Racing Surface The Least Of Bristol’s Attendance Issues

Charlotte, NC (March 26, 2012) – Be careful what you wish for.

That would be the advice I would give to anyone who insists the sky is falling at Bristol Motor Speedway.

Thanks to BMS track owner O. Bruton Smith, the controversy over which is better – three-wide racing on the new, progressively banked concrete surface installed in 2007, or the old bump and run layout that had been in place since 1992 – has reached a fever pitch since the Food City 500 on Sunday, March 18.

The race, which drew ‘only’ 102,000 fans, has been skewered by many, most notably Smith who obviously was distressed the giant capacity bowl that holds more than 160,000 patrons wasn’t filled. The longtime track owner immediately went on the offensive after the event stating if fans didn’t like the current configuration of the track, he’d change it before the next race in August at a cost of $1 million.

Smith has also posted a fan comment page on the track’s website to gauge whether the layout of the ‘Thunder Valley’ oval should be revamped.


Talk about grandstanding.

Don’t get me wrong, fan input is important. After all, the fans are the ones ‘paying the bills’ for everyone who earns a living in NASCAR. Their opinions should never be ignored.

Except maybe in this case.

Sure, there were plenty of empty seats at Bristol this spring, but placing the blame on the racing surface is just plain silly if you consider the following factors:

The Economy – I know everyone is tired of hearing this as an excuse, but the fact is a lot of people are struggling with unemployment, home foreclosures, skyrocketing gas and consumer goods prices. Honestly, who hasn’t been impacted by these things?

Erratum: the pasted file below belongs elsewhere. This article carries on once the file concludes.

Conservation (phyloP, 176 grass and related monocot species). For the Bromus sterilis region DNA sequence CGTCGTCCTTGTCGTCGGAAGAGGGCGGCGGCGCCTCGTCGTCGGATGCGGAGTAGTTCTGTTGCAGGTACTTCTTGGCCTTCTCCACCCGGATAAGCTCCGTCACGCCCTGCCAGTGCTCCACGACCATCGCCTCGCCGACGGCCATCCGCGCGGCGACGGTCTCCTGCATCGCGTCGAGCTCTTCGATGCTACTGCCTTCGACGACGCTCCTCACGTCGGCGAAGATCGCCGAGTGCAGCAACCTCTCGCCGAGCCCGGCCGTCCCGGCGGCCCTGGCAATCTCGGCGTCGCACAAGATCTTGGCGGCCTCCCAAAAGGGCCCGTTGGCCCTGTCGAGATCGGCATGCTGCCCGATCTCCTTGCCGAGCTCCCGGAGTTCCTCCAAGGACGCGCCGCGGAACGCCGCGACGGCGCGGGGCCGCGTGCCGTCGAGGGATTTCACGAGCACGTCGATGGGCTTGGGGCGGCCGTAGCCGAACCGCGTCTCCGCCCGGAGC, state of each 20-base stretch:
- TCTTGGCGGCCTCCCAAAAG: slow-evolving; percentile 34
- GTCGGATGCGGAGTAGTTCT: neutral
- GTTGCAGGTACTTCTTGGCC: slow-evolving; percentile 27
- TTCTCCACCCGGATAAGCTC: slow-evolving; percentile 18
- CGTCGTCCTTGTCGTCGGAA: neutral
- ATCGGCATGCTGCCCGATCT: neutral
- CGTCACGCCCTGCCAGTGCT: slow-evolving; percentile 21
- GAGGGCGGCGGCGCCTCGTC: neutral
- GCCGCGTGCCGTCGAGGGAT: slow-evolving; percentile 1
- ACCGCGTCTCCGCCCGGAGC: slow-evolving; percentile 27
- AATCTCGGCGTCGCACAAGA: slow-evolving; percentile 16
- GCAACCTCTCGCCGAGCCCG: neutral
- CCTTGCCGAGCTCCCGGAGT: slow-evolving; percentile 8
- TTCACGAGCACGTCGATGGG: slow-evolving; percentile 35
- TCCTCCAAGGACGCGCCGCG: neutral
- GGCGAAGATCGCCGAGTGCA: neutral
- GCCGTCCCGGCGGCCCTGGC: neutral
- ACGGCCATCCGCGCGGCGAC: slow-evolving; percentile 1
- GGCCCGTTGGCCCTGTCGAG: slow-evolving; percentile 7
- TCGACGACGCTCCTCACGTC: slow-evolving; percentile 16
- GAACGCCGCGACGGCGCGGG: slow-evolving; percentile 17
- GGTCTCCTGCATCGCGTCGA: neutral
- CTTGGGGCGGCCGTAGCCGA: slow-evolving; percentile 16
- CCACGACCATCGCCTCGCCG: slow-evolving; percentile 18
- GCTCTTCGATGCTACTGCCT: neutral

There can be no denying this has hit all forms of discretionary spending. You can’t spend it if you don’t have it. Consequently, attendance is down at a lot of things including most NASCAR tracks, not just Bristol.

Season Ticket Program – Bristol requires season ticket holders to commit to their seats the year previous to its events. Fans have to buy all four Sprint Cup and Nationwide races in October to retain their seats the following year. That means ponying up hundreds of dollars a full six months prior to the next event in the Spring – and a full 10 months before the crown jewel of the Bristol racing calendar – the Fall Night Race.

While that’s a sweetheart deal for the folks at BMS as they collect tons of interest on pre-paid ticket money (think of what the ‘float’ is on somewhere between $15-$20 million over six months), it doesn’t help a guy who is struggling with the economic issues stated above or someone who is trying to figure out how he is going to pay for Christmas in a couple of months.

Additional Costs – Hotels and campgrounds at Bristol have been gouging fans for years. Three- to five-night stay minimums at more than $200 a night at hotels that you wouldn’t pay half of that for on a regular basis is common.

Meanwhile, campgrounds with few amenities that charge $150-$200 a week as well. Parking at facilities that offer power, water and sewer hook-up start at $400 and range into the thousands a week.

Want to park your car for a day? That’s $20 or more each time, thank you.

Throw in the aforementioned rising gas/diesel prices – a real bummer to thousands of fans who have permanently parked their RV’s not just for Bristol, but about everything else as well – along overpriced concession, souvenir and other related costs, and suddenly a single trip to BMS for a race has easily swelled into the $1,000-$3,000 range.